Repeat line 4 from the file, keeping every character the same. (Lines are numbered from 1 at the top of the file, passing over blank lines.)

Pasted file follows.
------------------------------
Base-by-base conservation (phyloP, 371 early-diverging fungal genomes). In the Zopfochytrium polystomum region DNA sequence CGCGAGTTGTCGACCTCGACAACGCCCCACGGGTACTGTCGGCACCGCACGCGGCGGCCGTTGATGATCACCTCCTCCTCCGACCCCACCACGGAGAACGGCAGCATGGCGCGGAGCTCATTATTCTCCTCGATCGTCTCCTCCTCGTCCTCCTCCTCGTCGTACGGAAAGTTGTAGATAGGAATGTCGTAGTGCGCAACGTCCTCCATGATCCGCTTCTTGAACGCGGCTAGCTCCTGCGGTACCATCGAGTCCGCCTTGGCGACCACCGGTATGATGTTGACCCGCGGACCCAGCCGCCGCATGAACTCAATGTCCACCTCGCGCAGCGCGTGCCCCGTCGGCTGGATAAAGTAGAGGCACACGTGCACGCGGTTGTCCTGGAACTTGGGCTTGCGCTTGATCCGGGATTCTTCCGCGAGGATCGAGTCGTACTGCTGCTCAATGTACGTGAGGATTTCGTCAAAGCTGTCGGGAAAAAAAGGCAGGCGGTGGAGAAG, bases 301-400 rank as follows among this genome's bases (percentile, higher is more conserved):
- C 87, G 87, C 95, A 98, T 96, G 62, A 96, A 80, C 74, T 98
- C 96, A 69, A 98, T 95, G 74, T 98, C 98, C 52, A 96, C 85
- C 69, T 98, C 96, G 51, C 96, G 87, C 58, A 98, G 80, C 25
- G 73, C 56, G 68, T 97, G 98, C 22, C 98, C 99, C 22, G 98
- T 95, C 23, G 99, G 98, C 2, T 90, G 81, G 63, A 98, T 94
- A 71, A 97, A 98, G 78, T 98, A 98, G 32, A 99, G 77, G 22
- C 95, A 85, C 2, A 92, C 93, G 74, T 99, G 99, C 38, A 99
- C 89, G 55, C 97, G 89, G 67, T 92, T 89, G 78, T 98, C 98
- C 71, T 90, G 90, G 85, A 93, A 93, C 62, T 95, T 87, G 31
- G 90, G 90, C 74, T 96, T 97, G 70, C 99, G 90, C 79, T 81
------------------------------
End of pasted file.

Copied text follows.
- C 69, T 98, C 96, G 51, C 96, G 87, C 58, A 98, G 80, C 25